The border wall is obviously a contentious political issue in the U.S. right now, but the documentary “The River and the Wall” examines the situation from a perspective some might not have considered just yet: the environmental one.
The film sees director Ben Masters and a small group of environmentalists and filmmakers travel 1200 miles down the Texas-Mexico border from El Paso to the Gulf of Mexico via bike, horse, and canoe. The filmmaker told the audience following a showing of the film at the International Documentary Association’s annual screening series in Los Angeles that he was inspired to make “The River and the Wall” while in the process of filming a documentary about mountain lions. When he realized the animals he’d tagged with GPS trackers were traveling freely between the U.S. and Mexico, he thought more about the impact a potential border wall would have.
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“This proposed wall is going to go far beyond just our immigration system. It’s going to affect the wildlife, it’s going to affect all these landowners, it’s going to affect all of our public land, it’s going to affect our relationship with Mexico,” he explained. “When you live in Texas, there’s this friendship that you have with Mexico, similar to what y’all have here [with California and Mexico]. And, you know, it’s a good thing. And I just felt compelled to try to go out and document these landscapes that had meant a lot to me in my life while I still had the chance. That was kind of the impetus of the film.”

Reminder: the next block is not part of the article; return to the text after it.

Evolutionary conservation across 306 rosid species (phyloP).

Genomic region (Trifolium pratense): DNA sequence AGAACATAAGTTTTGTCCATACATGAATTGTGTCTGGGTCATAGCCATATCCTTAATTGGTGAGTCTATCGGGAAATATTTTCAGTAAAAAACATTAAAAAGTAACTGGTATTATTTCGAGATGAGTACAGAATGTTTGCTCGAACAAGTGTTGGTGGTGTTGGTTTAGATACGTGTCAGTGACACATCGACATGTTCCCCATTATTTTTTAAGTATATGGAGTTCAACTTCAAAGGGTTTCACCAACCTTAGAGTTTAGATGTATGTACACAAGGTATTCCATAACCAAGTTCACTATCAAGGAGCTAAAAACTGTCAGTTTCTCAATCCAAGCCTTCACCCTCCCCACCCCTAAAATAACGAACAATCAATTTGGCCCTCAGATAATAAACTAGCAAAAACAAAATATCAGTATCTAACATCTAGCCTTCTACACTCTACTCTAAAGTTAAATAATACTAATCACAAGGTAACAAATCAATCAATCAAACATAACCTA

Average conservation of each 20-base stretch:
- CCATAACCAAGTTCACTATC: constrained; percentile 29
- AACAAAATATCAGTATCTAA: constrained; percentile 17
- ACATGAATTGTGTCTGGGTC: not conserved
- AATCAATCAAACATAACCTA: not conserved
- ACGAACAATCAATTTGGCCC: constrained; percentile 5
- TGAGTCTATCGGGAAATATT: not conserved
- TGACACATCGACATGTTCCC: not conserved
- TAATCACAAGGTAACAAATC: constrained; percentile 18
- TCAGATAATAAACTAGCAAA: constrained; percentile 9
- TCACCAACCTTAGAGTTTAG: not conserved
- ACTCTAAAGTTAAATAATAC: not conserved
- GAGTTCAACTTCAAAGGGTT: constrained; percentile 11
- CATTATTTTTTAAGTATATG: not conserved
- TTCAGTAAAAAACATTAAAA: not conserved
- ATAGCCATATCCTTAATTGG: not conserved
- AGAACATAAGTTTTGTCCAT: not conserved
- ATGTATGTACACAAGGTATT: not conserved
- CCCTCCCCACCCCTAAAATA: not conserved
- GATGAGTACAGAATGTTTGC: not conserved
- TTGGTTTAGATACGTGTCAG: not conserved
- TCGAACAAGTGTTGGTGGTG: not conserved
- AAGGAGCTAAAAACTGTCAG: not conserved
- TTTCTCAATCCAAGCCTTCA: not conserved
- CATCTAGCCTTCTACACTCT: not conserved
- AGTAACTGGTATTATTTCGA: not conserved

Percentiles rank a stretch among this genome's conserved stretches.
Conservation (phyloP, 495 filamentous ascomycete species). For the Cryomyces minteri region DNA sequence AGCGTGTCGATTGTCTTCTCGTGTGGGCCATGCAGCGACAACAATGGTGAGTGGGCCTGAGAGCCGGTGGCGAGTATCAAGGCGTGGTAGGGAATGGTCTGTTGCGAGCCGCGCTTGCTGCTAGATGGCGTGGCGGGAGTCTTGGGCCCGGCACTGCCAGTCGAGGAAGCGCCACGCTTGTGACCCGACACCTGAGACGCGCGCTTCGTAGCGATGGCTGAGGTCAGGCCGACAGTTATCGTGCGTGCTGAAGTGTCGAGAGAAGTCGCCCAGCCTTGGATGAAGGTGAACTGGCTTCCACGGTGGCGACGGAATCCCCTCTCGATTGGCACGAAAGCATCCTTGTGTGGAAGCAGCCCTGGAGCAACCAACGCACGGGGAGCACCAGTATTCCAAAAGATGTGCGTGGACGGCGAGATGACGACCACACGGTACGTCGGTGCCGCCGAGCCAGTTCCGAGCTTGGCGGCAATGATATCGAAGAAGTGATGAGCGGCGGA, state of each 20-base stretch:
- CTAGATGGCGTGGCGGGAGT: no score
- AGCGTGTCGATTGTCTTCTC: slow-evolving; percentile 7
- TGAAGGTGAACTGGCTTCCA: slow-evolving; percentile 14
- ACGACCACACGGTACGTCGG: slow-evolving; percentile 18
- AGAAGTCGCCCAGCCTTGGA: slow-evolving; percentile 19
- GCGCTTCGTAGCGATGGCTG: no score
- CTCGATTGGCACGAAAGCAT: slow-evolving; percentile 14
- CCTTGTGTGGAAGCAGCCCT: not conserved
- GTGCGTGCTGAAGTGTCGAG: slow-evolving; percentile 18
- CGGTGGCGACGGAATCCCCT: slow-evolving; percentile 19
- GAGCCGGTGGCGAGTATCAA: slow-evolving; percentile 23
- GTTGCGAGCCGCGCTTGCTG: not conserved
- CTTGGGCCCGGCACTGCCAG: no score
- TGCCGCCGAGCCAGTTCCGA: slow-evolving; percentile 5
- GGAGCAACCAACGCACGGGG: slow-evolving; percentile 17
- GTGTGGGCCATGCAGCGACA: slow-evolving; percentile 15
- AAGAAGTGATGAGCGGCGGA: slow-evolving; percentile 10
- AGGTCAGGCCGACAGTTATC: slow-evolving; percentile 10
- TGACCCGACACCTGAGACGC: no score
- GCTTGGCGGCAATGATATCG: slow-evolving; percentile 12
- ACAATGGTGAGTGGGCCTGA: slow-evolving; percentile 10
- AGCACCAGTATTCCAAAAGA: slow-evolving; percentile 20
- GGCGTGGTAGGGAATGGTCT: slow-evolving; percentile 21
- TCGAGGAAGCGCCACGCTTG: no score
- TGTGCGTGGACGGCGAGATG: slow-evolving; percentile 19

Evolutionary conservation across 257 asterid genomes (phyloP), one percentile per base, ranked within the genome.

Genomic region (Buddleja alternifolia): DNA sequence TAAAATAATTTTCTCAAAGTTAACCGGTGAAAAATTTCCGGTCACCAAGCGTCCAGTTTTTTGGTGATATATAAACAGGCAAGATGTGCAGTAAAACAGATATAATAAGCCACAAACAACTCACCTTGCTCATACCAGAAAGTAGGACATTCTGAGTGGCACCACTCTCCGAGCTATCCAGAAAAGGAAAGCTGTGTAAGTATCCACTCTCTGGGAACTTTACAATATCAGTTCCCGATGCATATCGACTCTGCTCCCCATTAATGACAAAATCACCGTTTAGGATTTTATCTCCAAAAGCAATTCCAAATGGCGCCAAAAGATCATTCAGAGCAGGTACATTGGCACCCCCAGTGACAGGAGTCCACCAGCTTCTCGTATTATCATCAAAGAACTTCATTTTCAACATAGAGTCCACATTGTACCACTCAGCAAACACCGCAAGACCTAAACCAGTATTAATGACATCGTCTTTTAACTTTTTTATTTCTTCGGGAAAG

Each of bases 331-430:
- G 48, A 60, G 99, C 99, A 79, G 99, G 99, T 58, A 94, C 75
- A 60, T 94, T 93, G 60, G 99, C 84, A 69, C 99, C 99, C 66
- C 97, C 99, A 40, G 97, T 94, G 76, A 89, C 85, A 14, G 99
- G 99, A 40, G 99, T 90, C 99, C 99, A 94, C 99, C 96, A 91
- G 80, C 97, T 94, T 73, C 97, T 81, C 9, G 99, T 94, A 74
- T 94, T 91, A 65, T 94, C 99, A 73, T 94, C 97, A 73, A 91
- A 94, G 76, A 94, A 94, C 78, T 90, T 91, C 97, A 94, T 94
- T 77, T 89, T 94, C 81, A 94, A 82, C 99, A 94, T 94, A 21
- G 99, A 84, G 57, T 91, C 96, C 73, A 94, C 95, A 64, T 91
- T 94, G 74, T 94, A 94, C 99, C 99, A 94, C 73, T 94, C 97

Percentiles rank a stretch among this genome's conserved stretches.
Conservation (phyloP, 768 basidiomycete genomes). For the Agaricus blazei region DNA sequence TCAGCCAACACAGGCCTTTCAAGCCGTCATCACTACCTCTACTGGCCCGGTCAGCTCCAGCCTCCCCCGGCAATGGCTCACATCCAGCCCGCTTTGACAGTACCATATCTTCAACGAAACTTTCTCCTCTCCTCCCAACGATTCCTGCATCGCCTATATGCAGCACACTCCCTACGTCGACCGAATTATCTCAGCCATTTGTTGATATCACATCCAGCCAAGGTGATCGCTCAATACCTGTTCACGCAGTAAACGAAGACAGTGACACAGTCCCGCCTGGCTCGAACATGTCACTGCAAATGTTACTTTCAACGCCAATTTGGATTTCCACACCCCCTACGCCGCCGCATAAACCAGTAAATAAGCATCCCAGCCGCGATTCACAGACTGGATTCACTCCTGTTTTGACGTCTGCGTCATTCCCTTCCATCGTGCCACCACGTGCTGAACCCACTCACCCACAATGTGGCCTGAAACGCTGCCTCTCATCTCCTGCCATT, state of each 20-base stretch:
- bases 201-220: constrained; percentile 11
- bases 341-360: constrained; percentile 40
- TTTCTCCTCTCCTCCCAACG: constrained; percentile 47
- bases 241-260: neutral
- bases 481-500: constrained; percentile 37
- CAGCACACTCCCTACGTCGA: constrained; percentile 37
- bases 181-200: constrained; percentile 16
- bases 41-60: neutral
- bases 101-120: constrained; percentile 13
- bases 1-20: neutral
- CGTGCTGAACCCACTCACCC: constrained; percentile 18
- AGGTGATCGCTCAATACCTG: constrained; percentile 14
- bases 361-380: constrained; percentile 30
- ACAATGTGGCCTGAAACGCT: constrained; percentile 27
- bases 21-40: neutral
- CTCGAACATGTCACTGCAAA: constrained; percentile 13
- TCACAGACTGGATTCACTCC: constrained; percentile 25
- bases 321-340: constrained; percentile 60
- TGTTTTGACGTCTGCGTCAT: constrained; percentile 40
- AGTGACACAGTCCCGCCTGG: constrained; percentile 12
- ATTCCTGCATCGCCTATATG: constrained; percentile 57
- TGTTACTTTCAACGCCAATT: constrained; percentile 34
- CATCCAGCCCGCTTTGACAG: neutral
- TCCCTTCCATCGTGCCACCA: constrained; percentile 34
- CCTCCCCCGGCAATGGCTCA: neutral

In addition to everything he captured during the journey, Masters spent months before and after capturing shots of the wildlife and landscape. In the end, he wound up with 50 terabytes of footage that can now serve as a historical record of how the border looked before more construction began, which it already has.
“Getting good landscape and wildlife shots takes time,” he said. “It’s not something that you can just step out to go shoot for 10 minutes. It takes a lot of dedicated time. So prior to the trip itself, I spent about four months or so filming a lot of bear shots, mountain lion shots, [other] shots that you saw in the film, and then after it [was also] myself and a different cameraman filming for probably two to three months of different wildlife. We also had a drone operator literally drive the whole border and spend three months and just document the whole thing.”
The logistics of the shoot were difficult — during one stretch, the group traveled on a route that no vehicles with supplies could reach — but producer Hillary Pierce had a simple solution to stay organized: spreadsheets.
“It was a huge endeavor, I mean, traveling the entire 1200 river miles of the Rio Grande required a great deal of pre-planning, and I consider myself a spreadsheet extraordinaire. So there were spreadsheets involved,” she said. “I know that’s not sexy, but it’s true.”
Pierce and Masters have been screening their film across the country, including on Capitol Hill, and they’re hoping audiences take away one key message: “If you think this is not happening, that this could never happen, it is happening,” Pierce said. “I want you to pay closer attention, because we need to speak up and we need to join our allies on the ground in these communities who are fighting against this while the rest of us are distracted by the chaos of the news cycle. This wall is going up.”
Watch their Q&A with film subject Austin Alvarado below.
The IDA Documentary Screening Series brings some of the year’s most acclaimed documentary films to the IDA community and members of industry guilds and organizations. Films selected for the Series receive exclusive access to an audience of tastemakers and doc lovers during the important Awards campaigning season from September through November. For more information about the series, and a complete schedule, visit IDA.
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